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Living in the Spirit of Christ July 1, 2013

Posted by Tantumblogo in awesomeness, Basics, General Catholic, Glory, Grace, Interior Life, priests, religious, Saints, sanctity, Tradition, Virtue.

From St. Peter Julian Eymard, and hauntingly echoing the words I heard in a sermon yesterday, how to live in Christ.  From The Eymard Library Vol 3 pp. 283-4.

If we examine ourselves carefully, we find that nature reasserts itself at the slightest opportunity and tries to rule us. Our mind is constantly inclined to yield to the activities, the frivolity, and the curiosity which are natural to it, our heart, to its own preferences and human affections. Our will, so impetuous in everything it does by chioce and by impusle, follows languidly the inspirations of God. Our whole soul, but lately calm and recollected in holy Red_Domincan Rite_NLMmeditation, loses its recollection in an instant and no longer thinks of God. Such is this nature of ours which, far from being dead, is neither conquered nor even well controlled, and which at every moment gets out of hand.

Alas, our spiritual life is a tree without roots! We are like hot-house plants which wither or freeze if moved outdoors. This indicates that our inner life is forced and artificial; it is alive when warmed by the fire of prayer, but icy cold as soon as we are left to ourselves or go about our outside occupations.

What causes this?

There are two causes. The first is that, apart from prayer, we draw no spiritual nourishment from what we are doing. When we study, it is not from devotion, but from zeal, from natural diligence. We make intercourse with others a distraction instead of finding therein an opportunity to work for God. 7053901535_a8b2ed67a4_zConsequently, our various occupations are like a fever which weakens and consumes us.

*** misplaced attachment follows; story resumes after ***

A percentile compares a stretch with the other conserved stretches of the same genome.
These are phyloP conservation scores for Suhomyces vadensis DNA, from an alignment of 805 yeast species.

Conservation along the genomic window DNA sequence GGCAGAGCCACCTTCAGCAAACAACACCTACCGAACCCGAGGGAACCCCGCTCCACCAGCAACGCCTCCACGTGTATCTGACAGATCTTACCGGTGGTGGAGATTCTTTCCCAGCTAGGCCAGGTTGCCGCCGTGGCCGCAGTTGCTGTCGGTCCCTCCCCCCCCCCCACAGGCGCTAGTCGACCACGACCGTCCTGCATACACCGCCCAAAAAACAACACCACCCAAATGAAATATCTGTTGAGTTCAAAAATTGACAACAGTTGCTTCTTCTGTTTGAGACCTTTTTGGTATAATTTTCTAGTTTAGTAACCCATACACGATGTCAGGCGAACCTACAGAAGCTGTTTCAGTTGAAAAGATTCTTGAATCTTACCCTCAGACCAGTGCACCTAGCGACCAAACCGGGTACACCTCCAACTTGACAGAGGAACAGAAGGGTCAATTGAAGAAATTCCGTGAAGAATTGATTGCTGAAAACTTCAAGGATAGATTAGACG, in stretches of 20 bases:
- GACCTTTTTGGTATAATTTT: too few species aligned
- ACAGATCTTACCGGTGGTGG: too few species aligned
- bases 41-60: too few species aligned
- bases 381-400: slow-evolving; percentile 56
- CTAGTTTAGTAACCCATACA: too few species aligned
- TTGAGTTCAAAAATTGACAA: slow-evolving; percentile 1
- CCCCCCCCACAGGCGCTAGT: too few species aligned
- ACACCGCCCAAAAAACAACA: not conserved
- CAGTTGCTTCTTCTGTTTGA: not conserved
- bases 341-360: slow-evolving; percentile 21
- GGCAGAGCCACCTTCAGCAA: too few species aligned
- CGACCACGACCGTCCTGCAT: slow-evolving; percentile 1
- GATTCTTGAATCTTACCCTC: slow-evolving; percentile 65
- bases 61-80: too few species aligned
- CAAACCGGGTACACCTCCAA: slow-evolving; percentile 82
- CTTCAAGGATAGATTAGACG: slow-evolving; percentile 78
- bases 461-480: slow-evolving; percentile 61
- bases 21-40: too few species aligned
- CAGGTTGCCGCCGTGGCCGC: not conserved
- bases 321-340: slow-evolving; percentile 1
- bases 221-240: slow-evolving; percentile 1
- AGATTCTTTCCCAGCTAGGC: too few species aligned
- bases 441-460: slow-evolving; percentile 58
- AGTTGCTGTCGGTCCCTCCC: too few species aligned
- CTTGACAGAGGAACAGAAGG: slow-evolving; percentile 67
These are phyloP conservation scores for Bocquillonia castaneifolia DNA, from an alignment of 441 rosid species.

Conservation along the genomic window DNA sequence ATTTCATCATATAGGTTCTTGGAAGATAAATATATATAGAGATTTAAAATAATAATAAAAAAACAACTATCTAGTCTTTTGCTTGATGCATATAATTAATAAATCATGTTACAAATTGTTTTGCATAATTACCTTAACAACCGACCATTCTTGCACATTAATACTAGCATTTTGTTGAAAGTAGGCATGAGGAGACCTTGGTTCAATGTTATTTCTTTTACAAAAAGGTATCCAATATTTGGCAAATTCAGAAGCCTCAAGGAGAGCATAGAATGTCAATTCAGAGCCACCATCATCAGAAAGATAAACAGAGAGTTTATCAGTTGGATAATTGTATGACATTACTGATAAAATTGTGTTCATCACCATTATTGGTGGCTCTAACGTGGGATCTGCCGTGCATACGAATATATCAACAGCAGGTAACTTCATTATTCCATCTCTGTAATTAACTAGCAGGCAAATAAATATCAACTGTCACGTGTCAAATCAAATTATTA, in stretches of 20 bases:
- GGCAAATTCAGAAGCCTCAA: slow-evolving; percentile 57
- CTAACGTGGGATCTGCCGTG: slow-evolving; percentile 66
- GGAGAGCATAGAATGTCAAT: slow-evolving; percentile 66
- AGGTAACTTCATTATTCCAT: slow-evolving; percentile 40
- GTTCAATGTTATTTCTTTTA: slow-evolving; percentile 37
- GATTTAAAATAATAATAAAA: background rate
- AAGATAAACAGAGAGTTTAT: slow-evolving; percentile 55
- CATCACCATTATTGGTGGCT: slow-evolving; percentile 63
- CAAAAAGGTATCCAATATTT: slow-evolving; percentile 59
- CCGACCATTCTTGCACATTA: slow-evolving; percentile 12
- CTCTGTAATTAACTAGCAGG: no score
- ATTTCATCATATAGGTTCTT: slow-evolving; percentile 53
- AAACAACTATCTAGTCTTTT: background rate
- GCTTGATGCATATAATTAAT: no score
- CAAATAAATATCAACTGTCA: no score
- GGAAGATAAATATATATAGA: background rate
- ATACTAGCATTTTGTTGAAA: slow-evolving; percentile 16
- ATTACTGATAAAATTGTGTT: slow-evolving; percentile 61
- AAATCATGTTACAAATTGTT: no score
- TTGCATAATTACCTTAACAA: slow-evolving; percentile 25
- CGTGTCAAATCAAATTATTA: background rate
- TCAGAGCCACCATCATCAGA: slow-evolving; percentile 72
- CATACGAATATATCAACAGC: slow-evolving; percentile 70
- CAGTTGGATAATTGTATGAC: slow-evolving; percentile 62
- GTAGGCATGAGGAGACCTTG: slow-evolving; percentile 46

Certainly we must work, but, at the same time, our spirit must find nourishment in the virtue of labor. We must do our work with recollection in God, see in it the accomplishment of God’s plan, keep ourselves in His Holy Will, and say before every action: “I am doing this to give glory to God!”

The second cause is this: we lack a spiritual center to which we may retire to recruit our spent forces, restoring them in proportion as we use them up. Our life flows on like a torrent, all rushing sound and movement.

The thought of God’s presence, or of His Will, or of His Glory, or of some mystery or virtue should be habitual to us. In short, we should live in awareness of Jesus Christ, beneath His eye, by His inspiration, just as He lived in union with His Father. “For let this mind be in you, which was also in Christ Jesus.” (1 Phil 2:5)

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I so understand what St. Peter Julian Eymard is saying!  I don’t live the Faith, I put it on!  I have used the metaphor of a box on a shelf to describe what I am trying to say.  Most people, at best, treat their faith as an object they take down off the shelf for an hour or two on Sunday, and perhaps one or two other times a week, they play with it a bit, and then put it back on the shelf until next time, forgetting about it.  Their faith is just one more accoutrement in their lives. I fear I am the same way.  My box may be a bit bigger, and I may take it down more often, but I don’t think I really live the Faith, have it truly subsume every thing I say or do, as I should. I find myself back in those old destructive habits so quickly. I find my practice of virtue fly out the window at the first sight of difficulty.

But Christ doesn’t want just part of us. He doesn’t want us part time. He wants all of us, all the time. He wants to be, and should be, our all.  Lord, may I cooperate with Your Grace to make that a reality! And have mercy on me until I do!



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